This How to Animate in Blender tutorial teaches you everything a beginner needs to know to start animating in the Blender. Animation is what will make your creations turn to life. And because of that it’s safe to say that it is one of the most important tools available in 3D. This led to the creation of this How to Animate in Blender tutorial, in which you can learn everything a total beginner needs to know to start animating in the Blender. After all, Blender has really good animating tools.
We will jump right away into animating in Blender. If you want to learn the basics of how to use Blender – read out Blender Basics Tutorial series. And How to Move in Blender to learn how to handle 3D space and more around it.
Blender Animation: Keyframes and Timeline
The most important thing to learn in animation is keyframes. And to work with them you will need to use some sort of Animation Editor. In the Default Blender layout you can find the Timeline Editor at the bottom.
Or for a more comfortable layout you can use the “Animation” workspace at the top of the interface.
Here at the left you have a view from your camera and at the bottom is the Dope Sheet editor, which is basically a bit more advanced Timeline Editor.
To create your first animation you will need to add your first keyframe. Keyframe is a frame that defines the parameters of your object. Two keyframes that have different parameters of the object will create an animation. Best to see this yourself to understand.
To create a keyframe – select any object that you like, the default cube will do. Then right click on it and select “Insert Keyframe” option or press the shortcut key – [I] for Insert.
Then in the appeared window you will need to choose what information you want to be stored in the created keyframe. For the most simple animation I will create a Location keyframe.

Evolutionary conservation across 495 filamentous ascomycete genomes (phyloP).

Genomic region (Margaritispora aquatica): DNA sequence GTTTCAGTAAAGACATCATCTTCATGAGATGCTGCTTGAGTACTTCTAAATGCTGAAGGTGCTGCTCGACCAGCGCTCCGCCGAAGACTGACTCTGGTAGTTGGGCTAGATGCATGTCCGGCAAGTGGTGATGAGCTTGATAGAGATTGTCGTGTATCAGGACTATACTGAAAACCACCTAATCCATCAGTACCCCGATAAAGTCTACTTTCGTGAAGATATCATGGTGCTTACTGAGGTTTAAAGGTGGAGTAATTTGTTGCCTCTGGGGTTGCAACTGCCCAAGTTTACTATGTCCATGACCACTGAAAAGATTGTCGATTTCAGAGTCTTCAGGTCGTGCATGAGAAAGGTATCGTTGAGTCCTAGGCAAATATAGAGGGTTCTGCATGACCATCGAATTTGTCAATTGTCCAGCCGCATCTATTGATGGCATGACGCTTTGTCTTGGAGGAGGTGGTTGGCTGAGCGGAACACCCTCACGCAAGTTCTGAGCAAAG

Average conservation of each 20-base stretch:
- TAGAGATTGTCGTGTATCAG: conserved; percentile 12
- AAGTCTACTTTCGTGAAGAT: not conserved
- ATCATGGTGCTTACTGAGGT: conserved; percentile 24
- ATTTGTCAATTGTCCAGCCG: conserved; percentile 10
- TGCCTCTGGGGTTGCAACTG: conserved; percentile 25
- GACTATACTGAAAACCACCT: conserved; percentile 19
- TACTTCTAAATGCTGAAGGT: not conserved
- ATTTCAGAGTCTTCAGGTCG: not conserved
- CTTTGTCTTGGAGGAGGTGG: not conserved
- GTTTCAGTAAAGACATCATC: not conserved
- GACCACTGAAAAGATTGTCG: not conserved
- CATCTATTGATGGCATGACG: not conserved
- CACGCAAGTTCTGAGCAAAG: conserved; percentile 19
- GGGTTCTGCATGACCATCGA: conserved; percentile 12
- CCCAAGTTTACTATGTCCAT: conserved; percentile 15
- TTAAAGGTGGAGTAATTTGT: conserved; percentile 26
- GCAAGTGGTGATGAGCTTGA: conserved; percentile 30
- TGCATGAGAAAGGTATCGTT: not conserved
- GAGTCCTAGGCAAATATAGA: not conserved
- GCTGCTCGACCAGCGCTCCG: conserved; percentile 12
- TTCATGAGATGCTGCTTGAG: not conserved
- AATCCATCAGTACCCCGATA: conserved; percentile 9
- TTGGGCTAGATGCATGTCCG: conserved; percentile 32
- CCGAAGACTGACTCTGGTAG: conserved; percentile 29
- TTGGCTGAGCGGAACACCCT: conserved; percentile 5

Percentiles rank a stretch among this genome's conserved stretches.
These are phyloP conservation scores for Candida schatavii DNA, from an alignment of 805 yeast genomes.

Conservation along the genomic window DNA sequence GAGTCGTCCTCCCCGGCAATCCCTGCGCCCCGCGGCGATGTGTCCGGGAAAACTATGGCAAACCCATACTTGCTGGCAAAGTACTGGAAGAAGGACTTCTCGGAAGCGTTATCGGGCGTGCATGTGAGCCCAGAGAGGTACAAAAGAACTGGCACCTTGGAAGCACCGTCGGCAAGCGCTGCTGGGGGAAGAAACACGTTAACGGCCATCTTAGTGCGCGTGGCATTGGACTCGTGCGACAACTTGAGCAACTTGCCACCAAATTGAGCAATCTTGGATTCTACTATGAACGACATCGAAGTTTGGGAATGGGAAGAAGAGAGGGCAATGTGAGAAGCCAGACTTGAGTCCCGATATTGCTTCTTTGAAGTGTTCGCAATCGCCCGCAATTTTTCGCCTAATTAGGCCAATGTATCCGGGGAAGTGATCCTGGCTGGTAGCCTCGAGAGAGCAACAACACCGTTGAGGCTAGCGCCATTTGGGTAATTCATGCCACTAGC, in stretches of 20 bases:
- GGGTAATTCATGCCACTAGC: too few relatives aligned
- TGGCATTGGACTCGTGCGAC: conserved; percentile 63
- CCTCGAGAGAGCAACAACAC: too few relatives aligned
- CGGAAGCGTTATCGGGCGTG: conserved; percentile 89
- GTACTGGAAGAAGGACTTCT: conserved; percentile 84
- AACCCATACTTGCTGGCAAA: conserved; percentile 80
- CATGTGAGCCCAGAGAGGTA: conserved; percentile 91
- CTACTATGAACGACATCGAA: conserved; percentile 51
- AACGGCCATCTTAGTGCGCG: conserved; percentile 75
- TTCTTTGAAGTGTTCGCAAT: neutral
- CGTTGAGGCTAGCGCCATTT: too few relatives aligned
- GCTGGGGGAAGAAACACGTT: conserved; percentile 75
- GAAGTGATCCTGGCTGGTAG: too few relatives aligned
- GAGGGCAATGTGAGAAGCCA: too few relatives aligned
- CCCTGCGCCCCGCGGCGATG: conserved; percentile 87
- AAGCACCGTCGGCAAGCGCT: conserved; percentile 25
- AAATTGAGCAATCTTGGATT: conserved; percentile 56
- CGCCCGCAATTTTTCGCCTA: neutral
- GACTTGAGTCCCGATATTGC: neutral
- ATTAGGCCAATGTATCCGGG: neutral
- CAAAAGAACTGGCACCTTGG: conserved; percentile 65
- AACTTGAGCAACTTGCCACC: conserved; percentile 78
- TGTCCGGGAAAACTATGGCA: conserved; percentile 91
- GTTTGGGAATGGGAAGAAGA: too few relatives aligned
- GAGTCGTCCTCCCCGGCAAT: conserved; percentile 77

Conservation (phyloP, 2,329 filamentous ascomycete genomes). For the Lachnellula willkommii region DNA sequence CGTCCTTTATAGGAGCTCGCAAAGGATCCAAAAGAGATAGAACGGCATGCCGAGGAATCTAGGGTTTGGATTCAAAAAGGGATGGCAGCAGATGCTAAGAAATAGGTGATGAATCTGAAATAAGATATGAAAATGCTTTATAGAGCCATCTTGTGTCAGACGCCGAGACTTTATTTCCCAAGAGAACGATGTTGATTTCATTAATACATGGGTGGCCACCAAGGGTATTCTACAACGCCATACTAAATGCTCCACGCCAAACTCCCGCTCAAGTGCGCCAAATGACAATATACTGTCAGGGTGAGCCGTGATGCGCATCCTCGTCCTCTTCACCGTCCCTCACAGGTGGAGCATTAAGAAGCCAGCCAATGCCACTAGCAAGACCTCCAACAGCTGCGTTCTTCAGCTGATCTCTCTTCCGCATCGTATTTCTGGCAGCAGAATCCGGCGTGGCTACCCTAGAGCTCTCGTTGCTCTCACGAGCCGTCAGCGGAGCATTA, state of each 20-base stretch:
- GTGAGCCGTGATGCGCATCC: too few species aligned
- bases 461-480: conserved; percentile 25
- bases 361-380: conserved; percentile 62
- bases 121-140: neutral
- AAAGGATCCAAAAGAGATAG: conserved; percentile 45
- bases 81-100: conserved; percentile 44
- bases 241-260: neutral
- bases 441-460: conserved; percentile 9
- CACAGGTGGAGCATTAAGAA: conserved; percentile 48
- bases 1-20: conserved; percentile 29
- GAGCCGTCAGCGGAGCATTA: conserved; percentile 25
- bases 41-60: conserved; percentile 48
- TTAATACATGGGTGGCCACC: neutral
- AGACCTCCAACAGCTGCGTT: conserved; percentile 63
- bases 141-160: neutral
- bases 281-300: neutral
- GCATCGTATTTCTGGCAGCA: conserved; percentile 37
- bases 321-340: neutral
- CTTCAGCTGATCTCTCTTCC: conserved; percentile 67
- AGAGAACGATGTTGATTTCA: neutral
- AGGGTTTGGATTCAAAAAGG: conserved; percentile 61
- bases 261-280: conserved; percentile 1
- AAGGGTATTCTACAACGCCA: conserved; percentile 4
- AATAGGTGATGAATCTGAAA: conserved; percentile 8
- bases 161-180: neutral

You should see the created keyframe in the Dope Sheet or Timeline window as a series of yellow dots. Also you can see here that the object we are animating is a Cube and action is Object Transforms – its location.
One keyframe will do nothing, we need at least two for the animation. Select a different frame either by clicking on it in the timeline or by dragging the Playhead(blue rectangle on the top) for a few frames.
I have selected the 24-th frame as the default frame rate is 24 FPS, which means that 24 frames will be exactly a second of time. After that I have moved my cube a bit and created a new Location keyframe by pressing [I].
Now if you move the playhead around by clicking and dragging on it – you will see your animation working. In my case I can see how the Cube moves from the center of the World to the place where I placed the second keyframe
And, as you understand, you can create keyframes that store information about other transforms too. Meaning that you can animate your object rotating, scaling and moving at the same time if you create keyframes for that information.
I recommend playing around and creating a couple of keyframes yourself, seeing how it works and what you can do.
Blender Animation: Auto Keying and Playing Animation
You should have a couple of keyframes already. Which can create a proper animation. So it is the time to see it in full, right? To play animation use the Play Animation button [Spacebar] at the bottom of the Dope Sheet Editor.
There is a big chance that you just saw your full animation playing out. But then it froze for a few seconds just to start again after that. This happened because by default animation length was set to 250 frames. Which is more than 10 seconds for the default 24 frames per second.